Monday, November 11, 2013

In the Manner of the Adverb--Hilariously, Compassionately, Contentedly

Today after homeschool and chores were done, we played "In the manner of the adverb." My thanks to Renae Kingsley for teaching me this game!

I could explain the rules, but you'll pick them up better in context. Let me just describe a few rounds and you'll get it.

I left the room while Eric and Daniel conferred. When they were ready, I came back in. "Eric," I said. "I want you to tap dance in the manner of the adverb."

It was comical to see him trying to tap dance. It was hard, though, to tell how much of the wild gesticulation was due to his mysterious adverb, and how much was due to his inexperience.

Next I asked Daniel to pretend to cook dinner in the manner of the adverb. He walked into the kitchen, picked up various ingredients lying around, and mimed dumping them into a pot. He made a point of mentioning that the pot was dirty, then "threw in" stovetop stuffing, cheesecake mix, various spices, empty jars formerly containing alfredo sauce, pieces of trash...

Finally, I asked both boys to pretend to dig holes in the manner of the adverb. Eric's "hole" was more of a "trench" that careened wildly all over the living room. Daniel comically mimed tossing dirt high into the air, and then flailing about with his shovel when the dirt landed in his face. (I'm pretty sure he "hit" Eric with his imaginary shovel a few times, but Eric didn't react appropriately. Tsk.)

After those three prompts, I had to guess the adverb. I tried "crazily," "randomly," and "wildly" to no avail. If I'd gotten a fourth try, I would have tried "haphazardly." Nope. They stumped me. It turned out their adverb was "untraditionally."

I laughed.

Next Daniel left the room while Eric and I conferred. When Daniel re-entered, he asked me to "build a redstone circuit computer in minecraft in the manner of the adverb." I stood sharply, saluted, and marched over to an imaginary computer screen. "Hmm," I boomed. "Yes, I can see the benefits to having a computer internal to minecraft. We could use it to calculate trajectories. This will require a lot of contract work. It will cost a million dollars and it will be three years late, but the end result will work, mostly. Remember it's vital to national security!"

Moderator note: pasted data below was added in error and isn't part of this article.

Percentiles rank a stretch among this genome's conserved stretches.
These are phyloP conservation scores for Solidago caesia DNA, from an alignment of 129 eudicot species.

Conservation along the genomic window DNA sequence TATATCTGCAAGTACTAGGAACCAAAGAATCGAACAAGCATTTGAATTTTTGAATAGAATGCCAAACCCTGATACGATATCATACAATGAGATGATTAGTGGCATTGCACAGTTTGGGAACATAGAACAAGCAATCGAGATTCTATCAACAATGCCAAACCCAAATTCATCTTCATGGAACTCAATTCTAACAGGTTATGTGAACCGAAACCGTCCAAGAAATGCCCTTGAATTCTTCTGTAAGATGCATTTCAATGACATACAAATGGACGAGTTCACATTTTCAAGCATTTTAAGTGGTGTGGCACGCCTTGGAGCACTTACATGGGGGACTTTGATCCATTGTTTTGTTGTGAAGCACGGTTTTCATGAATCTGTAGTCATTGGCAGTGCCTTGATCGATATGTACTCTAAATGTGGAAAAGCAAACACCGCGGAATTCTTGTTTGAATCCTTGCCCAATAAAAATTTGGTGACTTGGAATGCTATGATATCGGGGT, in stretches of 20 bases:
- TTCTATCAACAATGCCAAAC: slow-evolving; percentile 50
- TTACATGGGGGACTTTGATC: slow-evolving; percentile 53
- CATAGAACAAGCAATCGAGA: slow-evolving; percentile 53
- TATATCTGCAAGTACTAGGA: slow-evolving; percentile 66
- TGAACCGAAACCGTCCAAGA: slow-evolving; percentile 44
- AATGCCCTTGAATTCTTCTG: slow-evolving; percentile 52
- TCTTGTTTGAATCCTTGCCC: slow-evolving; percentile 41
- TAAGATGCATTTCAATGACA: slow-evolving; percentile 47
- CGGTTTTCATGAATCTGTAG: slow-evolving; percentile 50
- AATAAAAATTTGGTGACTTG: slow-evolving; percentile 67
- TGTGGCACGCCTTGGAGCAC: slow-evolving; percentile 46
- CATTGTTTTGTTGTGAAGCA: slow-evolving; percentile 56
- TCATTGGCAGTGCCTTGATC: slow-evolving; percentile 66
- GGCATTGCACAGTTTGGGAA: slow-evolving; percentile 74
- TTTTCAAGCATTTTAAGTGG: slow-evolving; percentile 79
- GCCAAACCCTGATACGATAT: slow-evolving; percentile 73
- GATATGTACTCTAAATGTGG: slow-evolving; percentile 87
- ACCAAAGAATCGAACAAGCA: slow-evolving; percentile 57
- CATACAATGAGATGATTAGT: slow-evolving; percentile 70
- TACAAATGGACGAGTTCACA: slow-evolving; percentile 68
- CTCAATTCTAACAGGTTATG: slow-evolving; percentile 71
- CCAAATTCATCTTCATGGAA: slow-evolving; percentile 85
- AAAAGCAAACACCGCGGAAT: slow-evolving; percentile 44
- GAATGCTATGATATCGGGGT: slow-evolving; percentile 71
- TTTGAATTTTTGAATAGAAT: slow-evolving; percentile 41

(I was proud of that improvisation, by the way.)

Next, Daniel turned to Eric. "Eric, tell me what the adverb is, in the manner of the adverb." Eric froze. "You're not allowed to ask me that--" he began, but I pulled him aside. After a whispered consultation in the library in which I coached him, he returned to Daniel, saluted, and said, "Sir. That was an illegal order, sir!" (I wanted him to say "According to the UCMJ", but I figured he wouldn't remember that, alas.)

Finally, Daniel asked both of us to spar in the manner of the adverb. Eric and I began pretending to trade punches, and I started yelling. "You call that a block? You think the enemy will be impressed with your puny efforts, private? Drop and give me twenty push-ups, you miserable excuse for a recruit!"

Daniel said, "I know what you're doing, but I don't know the word for it. It's like you're in the army."

I gave it to him. "The word," I beamed at him, "was 'militaristically.'"

It was fun. Sam ran around, imitating everyone else and getting in the way. Jeff was asleep in the office.

I enjoyed playing with my boys.


Yesterday was hard. It was concurrently Marian's sixth birthday and the yearly kid's program at church.

As I looked at all the cute little girls singing "I am a Child of God" and "Families Can Be Together Forever," I thought "She ought to be up there." I reminded myself that every person has problems in life. Everyone has some heartache, often privately held. He might be facing divorce, addiction, guilt, cancer, infertility, debt, abuse, mental illness. She might be facing a floundering business, a dying parent, an unhappy marriage, a spiritual crisis. If Christ's infinite suffering gave him perfect understanding, surely my lesser griefs can give me expanded empathy for others.

One more reason to be kind to everyone; you never know who is suffering secretly.


Today was better. "You do not betray your sorrow to set it aside for an hour....Remember to take joy." [*1] I have four healthy, brilliant, creative, hilarious boys. Today I played with them. I enjoyed the moment, and then I recorded it for posterity. I chose to be thankful for my blessings, and happy in my circumstances.

In my head, I'm replaying the footage of Eric trying to tap dance "untraditionally." (It looked vaguely like Dick Van Dyke doing "Step in Time" in Mary Poppins.)

Priceless.


[*1 From The Sharing Knife by Lois McMaster Bujold.]

1 comment:

Renae Kingsley said...

What a lovely post. Thank you for reminding me to focus on the sunshine instead of the heartaches and disappointments. I needed that spot of encouragement today. Thank you for sharing your thoughts. Hugs!